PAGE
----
One of the most exciting plays in baseball is the steal of home. I am not talking about the standard play where a runner from third leaves when the catcher tries to throw out a runner going to second. I am talking about a straight steal of home. A rare but very effective baseball play.
Here are a few tips on deciding whether to call a steal of home and how to teach young players the correct way to execute this risky play.
Is it Time to Steal Home?
There are four "conditions" that must be in place in order for an attempt to be successful:
- You must have a fast runner at third base. What is fast? You just have to use your judgment. On average, only 3-4 kids per team will be successful.
- The pitcher must be in the wind-up position.
- You must have a pitcher who does not pay attention to the runner on third. In other words, he doesn't "check" the runner on every pitch.
- Finally, you need a pitcher who has a long delivery to the plate.
It is important that the batter knows when the runner is going to steal home. We wouldn't want a kid getting a mouth full of Z-Core would we?
Usually I will tell the on-deck batter that if I give them the take signal (once they are up to bat) that we are going to steal home.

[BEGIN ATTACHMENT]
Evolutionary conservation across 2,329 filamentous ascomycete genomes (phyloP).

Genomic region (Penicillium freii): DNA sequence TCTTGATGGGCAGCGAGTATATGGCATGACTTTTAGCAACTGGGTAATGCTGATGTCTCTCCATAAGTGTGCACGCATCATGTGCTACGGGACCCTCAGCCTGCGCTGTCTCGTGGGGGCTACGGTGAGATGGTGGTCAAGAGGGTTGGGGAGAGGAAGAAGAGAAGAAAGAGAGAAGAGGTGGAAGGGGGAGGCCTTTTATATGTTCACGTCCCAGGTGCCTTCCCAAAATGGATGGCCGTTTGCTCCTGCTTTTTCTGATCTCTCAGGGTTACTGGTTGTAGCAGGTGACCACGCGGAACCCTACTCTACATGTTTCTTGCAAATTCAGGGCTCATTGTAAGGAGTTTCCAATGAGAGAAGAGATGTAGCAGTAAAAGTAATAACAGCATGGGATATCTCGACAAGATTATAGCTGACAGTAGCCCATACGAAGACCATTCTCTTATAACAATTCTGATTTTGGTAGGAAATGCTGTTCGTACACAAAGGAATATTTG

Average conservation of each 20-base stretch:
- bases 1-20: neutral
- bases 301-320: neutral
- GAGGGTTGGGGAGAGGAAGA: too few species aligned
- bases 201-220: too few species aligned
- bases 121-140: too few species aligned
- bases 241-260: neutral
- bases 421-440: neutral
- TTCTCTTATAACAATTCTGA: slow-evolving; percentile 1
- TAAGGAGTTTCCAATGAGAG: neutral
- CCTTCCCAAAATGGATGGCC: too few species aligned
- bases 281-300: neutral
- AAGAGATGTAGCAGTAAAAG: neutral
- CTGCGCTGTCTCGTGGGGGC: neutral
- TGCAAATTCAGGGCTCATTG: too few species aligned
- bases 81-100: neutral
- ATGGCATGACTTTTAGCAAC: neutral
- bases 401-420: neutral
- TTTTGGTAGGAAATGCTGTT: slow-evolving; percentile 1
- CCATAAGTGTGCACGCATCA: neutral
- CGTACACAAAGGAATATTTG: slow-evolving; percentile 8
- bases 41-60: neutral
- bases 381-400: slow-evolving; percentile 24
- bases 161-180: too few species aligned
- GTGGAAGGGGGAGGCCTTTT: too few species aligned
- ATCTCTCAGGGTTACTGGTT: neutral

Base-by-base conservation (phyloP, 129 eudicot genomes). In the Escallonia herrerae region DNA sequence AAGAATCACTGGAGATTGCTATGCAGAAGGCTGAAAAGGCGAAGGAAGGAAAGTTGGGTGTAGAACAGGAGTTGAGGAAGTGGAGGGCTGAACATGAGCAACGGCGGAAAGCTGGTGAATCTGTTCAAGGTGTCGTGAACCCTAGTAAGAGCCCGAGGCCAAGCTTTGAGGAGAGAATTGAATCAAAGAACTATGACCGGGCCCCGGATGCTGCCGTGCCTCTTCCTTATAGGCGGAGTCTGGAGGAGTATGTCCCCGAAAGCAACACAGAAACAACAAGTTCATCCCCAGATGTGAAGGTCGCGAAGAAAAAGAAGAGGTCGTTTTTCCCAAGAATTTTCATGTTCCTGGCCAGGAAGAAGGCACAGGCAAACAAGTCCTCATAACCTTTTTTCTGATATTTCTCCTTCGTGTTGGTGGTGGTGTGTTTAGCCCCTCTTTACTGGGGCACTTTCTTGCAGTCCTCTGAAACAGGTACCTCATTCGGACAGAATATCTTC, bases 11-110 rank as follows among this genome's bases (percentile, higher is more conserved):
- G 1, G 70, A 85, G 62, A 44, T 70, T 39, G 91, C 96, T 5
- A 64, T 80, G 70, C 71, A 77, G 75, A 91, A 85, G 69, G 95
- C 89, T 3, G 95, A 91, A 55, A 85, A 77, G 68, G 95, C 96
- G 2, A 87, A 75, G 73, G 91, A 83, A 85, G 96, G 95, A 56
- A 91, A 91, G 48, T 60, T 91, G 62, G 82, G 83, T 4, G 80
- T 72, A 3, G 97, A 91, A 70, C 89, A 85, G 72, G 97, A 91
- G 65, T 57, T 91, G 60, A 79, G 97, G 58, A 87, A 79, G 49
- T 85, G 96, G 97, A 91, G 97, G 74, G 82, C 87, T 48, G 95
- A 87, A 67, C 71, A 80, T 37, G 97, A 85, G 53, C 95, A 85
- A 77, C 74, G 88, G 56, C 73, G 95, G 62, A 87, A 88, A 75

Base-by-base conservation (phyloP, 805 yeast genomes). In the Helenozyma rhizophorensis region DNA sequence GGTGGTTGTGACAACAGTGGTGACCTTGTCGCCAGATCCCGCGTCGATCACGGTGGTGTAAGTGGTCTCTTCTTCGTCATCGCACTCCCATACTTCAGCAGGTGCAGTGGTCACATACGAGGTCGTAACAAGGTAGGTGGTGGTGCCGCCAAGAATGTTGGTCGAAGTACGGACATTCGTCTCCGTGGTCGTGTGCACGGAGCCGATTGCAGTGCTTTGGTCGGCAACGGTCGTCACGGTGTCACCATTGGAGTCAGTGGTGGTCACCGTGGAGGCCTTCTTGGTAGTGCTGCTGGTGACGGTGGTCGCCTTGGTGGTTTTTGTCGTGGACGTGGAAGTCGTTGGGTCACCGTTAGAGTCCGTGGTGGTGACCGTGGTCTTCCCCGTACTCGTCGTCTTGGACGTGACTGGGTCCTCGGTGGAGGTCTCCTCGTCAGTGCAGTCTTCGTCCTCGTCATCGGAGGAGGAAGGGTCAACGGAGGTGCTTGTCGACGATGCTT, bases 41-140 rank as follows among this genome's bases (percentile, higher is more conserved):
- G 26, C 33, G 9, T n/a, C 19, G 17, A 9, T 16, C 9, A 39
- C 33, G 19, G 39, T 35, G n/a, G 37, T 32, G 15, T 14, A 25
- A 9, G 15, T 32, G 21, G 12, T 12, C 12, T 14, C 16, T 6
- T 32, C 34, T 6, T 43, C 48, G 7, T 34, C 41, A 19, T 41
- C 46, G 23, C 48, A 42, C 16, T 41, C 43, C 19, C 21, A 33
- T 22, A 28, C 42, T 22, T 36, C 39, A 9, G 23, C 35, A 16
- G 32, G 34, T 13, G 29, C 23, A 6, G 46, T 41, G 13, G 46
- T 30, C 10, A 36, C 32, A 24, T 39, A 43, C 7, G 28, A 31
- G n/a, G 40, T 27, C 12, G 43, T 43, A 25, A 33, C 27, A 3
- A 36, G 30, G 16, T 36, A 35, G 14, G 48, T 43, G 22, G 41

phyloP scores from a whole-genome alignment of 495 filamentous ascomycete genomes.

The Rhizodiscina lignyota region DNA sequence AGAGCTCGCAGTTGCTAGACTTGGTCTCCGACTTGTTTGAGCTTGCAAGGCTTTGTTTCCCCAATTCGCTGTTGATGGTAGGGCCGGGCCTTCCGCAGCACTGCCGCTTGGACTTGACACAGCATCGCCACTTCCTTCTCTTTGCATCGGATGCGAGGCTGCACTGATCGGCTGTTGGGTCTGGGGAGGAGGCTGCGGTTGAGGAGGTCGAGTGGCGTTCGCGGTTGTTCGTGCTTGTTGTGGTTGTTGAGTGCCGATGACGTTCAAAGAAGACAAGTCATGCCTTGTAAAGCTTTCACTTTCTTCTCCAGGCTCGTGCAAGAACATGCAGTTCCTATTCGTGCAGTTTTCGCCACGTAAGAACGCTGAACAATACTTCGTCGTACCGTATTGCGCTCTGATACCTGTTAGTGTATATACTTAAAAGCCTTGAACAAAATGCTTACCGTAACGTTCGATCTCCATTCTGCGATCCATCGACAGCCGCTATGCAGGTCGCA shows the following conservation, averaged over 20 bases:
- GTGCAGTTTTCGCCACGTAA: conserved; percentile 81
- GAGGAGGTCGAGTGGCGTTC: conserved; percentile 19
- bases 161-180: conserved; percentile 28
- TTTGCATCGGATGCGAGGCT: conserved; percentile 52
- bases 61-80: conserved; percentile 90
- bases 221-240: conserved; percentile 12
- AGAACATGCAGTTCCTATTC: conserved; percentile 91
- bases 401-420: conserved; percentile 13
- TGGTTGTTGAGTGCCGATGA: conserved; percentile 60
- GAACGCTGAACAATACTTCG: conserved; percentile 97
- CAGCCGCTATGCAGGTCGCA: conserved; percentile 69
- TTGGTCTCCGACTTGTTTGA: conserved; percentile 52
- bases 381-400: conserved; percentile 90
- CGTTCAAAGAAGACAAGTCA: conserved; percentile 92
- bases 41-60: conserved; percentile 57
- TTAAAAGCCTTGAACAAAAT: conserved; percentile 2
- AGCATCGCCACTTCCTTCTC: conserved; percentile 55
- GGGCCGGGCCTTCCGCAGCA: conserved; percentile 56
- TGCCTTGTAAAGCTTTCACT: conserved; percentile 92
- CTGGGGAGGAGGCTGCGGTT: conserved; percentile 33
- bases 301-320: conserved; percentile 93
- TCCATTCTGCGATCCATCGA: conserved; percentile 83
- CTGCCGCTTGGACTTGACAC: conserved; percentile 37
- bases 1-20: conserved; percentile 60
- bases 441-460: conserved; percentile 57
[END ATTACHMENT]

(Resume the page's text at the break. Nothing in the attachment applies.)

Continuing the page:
Getting a Head Start
Once you decide that you are going to try to steal home, the runner should start getting the timing down. Once again, as always, the players should be watching the pitcher from the dugout to pick up tendencies and timing.
There are several keys to success here. First is the lead. The lead should be a good one-third of the way down the base line. I also call this no man's land because the pitcher at this point can see the runner peripherally. If the runner gets here and the pitcher has not pitched yet, he should just take off. Oftentimes the pitcher will balk.
The other key is that the runner takes off the instant that the pitcher starts his windup. Every tenth of a second is important here.
Setting Up the Steal
Stealing home actually takes two pitches to set up. The first pitch is for the runner to get the timing down one last time.
He should take a normal walking lead and crow-hop as the ball reaches the plate. Then he should turn and go back towards third.
Instead of going all of the way back, he stops and takes his walking lead. He should continue walking to the no man's land point and hopefully this is the same time that the pitcher begins his windup.
The runner should then sprint for home, slide feet first towards the inside of the plate. Ideally, he should pop-up as soon as possible as that gives the appearance of a runner being there sooner.